The Ancient Storyteller

It is an ancient need to be told stories. But the story needs a great storyteller.”

David_Bowie This last month was a terrible and sorrowful one for the artistic world. Renowned musician David Bowie and exemplary actor Alan Rickman both passed away from cancer within days of each other. Both were amazingly creative individuals and masters of their craft. Both were also amazing storytellers, bringing to life their own unique visions, be it through Bowie’s music or Rickman’s interpretation of his characters.   Both added to our creative world, often in ways that defy explanation or quantification.  As such, the world is a darker place for their loss.

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Deep Breath

deep-breathAs I posted on my blog last month, I have been strongly considering starting my writing career by self-publishing my first book instead of trying to traditionally publish it.  My reasons are varied for that decision, but it all stemmed from the research I’ve done into the topic. Beyond the consistently soul-crushing experience of submitting your manuscript, my resources also lamented about the lack of unilateral marketing and promotional support, perhaps one of traditional publishing’s greatest benefits in the past. When compared to the portion of the revenues a traditional publisher will take, it seemed foolish to give up so much money in return for little more than a publisher’s seal of approval (which arguably is a worthwhile benefit, in itself).

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Guest Blogpost Jason Gurley @terribleminds

delay-sign  One of my favorite writers/bloggers would have to be Chuck Wendig.  He’s an accomplished writer and his  humor and irreverent style are very appealing.  He loves what he does (writing) but is not afraid to see the ridiculous nature of what we do from time-to-time nor does he glorify writing without seeing its issues as well.  Reading his blog is often like a master course on what being a contemporary writer can be like.

He also frequently sponsors guest bloggers, almost all writers, and I wanted to share with you one of these posts, a guest post by Jason Gurley on writing his novel Eleanor.  Given my recent difficulties with pushing through the last leg of my first draft, I found this an incredibly well-timed and amazingly insightful view of my current writing aliment.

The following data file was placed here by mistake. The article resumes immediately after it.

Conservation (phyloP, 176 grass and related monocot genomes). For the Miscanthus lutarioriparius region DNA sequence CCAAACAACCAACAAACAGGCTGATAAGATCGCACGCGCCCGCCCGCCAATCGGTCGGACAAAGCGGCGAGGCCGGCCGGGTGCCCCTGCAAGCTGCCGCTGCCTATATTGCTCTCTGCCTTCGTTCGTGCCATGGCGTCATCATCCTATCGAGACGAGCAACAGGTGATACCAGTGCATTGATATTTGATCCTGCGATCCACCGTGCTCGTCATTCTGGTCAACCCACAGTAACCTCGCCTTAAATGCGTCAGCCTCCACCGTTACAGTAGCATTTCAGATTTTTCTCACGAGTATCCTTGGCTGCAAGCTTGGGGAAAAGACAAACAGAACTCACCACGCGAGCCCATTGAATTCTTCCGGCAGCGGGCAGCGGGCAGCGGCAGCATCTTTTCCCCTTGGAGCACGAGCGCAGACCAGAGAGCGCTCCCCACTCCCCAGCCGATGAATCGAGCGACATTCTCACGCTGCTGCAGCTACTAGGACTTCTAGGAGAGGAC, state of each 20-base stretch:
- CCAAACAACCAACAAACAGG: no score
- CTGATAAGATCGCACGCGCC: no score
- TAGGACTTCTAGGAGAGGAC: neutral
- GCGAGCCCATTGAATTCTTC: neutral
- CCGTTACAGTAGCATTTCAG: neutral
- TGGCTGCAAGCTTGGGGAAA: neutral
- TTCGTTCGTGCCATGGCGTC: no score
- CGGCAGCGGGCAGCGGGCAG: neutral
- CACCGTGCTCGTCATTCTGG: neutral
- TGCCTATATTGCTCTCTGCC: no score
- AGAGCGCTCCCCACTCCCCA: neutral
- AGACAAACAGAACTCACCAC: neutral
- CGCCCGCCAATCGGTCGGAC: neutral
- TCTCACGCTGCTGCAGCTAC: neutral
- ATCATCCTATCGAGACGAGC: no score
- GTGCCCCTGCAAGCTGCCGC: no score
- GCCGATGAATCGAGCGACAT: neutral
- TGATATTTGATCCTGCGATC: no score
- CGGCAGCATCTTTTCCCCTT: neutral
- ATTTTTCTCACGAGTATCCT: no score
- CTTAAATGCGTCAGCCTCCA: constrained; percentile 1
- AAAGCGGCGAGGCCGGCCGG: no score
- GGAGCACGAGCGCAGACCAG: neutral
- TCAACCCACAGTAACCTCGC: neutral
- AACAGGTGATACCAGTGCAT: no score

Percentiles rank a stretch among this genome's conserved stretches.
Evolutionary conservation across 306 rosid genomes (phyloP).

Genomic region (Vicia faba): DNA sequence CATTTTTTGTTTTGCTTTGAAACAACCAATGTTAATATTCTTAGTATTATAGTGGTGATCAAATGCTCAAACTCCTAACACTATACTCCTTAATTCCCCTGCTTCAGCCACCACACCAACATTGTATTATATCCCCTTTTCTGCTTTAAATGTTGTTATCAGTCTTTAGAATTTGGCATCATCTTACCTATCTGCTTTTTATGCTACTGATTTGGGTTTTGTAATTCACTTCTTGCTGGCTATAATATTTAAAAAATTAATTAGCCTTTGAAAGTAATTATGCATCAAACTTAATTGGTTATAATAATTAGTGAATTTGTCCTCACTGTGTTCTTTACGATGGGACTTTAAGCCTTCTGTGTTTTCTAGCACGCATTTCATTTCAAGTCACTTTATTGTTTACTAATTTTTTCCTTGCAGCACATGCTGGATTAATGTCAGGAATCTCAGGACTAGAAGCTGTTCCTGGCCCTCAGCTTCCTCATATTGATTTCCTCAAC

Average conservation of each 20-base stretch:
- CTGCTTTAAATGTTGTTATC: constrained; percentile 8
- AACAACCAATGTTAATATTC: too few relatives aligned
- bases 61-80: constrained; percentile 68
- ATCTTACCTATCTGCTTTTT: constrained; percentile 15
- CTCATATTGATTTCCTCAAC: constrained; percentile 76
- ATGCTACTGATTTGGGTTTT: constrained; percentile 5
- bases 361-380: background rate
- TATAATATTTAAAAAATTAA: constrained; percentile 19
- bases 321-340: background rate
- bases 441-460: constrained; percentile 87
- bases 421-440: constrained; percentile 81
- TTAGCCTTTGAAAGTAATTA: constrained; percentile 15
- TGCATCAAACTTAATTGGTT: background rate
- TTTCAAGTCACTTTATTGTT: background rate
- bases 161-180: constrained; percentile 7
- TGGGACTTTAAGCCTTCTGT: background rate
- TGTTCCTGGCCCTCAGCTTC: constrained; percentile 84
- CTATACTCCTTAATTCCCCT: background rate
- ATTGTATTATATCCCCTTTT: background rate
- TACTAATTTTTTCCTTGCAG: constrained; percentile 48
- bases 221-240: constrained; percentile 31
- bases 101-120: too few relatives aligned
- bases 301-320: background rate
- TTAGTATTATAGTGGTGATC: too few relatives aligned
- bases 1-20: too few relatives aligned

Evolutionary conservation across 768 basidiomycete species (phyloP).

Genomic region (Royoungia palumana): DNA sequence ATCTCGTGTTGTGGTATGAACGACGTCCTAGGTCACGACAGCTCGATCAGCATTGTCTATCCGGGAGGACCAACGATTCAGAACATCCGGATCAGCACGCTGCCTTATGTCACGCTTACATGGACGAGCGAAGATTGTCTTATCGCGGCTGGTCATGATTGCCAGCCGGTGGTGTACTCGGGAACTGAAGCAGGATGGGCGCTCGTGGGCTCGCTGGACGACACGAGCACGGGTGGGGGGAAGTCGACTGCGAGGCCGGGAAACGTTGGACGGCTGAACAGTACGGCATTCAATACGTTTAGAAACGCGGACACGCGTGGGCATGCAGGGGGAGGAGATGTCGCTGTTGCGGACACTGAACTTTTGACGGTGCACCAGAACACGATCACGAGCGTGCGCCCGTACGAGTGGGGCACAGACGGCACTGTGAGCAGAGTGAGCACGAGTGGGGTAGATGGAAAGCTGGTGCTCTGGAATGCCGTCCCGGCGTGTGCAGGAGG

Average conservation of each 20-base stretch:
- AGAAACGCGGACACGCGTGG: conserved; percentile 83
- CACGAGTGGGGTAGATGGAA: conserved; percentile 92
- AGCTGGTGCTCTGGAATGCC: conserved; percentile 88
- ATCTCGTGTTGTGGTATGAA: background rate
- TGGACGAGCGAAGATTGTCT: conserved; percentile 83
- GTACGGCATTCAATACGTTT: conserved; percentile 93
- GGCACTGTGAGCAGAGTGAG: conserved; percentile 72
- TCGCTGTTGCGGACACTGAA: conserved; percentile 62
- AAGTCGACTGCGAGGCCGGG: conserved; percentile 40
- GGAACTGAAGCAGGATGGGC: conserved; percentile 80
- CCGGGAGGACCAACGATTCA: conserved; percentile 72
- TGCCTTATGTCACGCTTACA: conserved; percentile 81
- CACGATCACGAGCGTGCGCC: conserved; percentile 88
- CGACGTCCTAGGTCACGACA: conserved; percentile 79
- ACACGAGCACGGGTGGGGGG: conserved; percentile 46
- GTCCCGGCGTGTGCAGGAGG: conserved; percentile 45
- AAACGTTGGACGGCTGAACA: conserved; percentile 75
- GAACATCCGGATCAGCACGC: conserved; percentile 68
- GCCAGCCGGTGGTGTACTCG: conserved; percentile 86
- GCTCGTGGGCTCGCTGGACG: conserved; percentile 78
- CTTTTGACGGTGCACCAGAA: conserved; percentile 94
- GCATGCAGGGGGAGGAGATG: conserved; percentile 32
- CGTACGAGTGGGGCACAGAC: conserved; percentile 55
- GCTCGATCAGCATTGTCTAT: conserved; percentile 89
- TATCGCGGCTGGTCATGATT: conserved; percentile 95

Read and Enjoy

A Dog-tastic Update

Happy-Dog (2)It’s somewhat astounding how the course of a week can seem to change your outlook on things, even if the changes that have occurred are not completely unexpected. This past Tuesday I took my dog Boomer into the veterinary surgeon to have the cancer tumors removed. The surgery went well and without any apparent complications and they ended up removing two cotton-ball sized tumors and a third that was lemon-sized. While this in itself is not happy news, no further tumors were detected, which is wonderful news. In all likelihood, he has cancer in his other lymph nodes but they are thankfully (for now) microscopic.

In the final analysis, this does not change his long term chances for survival, but he is currently at home showing renewed vigor and is back somewhat to his normal self. He is even gaining weight again. Beyond having stitches in his rump and belly, he is otherwise no worse for the wear. It is a small victory, to be sure, but one that I will celebrate. I’ve learned with cancer that victory might not include getting rid of the cancer or even survival. Sometimes it is simply the existence of hope and happiness. My dog is feeling better and can enjoy his life for now. That is enough for me.

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A New Year

Another New Year’s Day has arrived and now passed and I’d desperately like to fill my blog with the same enthusiastic, optimistic words that I am sure so many other writers and bloggers are posting.  However, the last month has been a challenging one on many fronts and I cannot deny that there is a definite cloud shadowing my views of this coming year.

First and of most impact would be the sudden fight my wife and I are helping our dog Boomer wage against cancer.  He is scheduled for surgery this coming Tuesday, but the doctor indicates this may be only a stopgap, a way of gaining him less than a years worth of life.  Regardless, we are moving ahead with the surgery. hoping for a miracle of some sort.  In the meantime, we are administering palliative care in the form of intravenous fluids to hydrate him and medicines to assist him in dealing with side effects of  the cancer.  It is tough, because like a very young child, he cannot comprehend of the cause or reason, knowing only that we are doing something highly unpleasant to him.  It’s heart-breaking on a nightly basis.

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